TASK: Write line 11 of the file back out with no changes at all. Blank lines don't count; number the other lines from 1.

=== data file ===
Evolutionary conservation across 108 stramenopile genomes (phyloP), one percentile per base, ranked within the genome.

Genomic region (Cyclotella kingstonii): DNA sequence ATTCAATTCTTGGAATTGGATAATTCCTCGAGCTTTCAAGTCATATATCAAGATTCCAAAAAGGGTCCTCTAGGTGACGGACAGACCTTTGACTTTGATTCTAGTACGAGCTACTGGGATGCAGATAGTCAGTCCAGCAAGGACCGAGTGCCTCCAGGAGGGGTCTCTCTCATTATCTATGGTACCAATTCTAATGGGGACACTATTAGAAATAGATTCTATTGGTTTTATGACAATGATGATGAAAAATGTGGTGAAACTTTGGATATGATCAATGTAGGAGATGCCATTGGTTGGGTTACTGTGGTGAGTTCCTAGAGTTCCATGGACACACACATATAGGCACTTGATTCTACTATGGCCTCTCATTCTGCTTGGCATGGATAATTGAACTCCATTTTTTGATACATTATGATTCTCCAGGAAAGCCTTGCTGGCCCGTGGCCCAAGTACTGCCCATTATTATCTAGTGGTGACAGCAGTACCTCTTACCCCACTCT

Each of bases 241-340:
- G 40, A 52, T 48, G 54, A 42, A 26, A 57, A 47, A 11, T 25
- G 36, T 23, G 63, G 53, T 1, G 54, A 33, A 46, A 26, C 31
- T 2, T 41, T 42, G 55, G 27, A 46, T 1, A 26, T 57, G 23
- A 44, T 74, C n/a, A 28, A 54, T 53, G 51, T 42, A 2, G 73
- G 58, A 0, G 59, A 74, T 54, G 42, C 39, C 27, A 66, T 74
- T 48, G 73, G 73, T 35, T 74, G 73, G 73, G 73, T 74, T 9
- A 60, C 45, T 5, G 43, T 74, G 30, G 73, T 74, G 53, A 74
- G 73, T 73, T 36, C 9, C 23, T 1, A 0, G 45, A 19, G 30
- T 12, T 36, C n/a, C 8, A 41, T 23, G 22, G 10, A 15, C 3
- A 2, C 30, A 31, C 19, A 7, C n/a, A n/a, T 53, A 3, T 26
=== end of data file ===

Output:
- G 73, T 73, T 36, C 9, C 23, T 1, A 0, G 45, A 19, G 30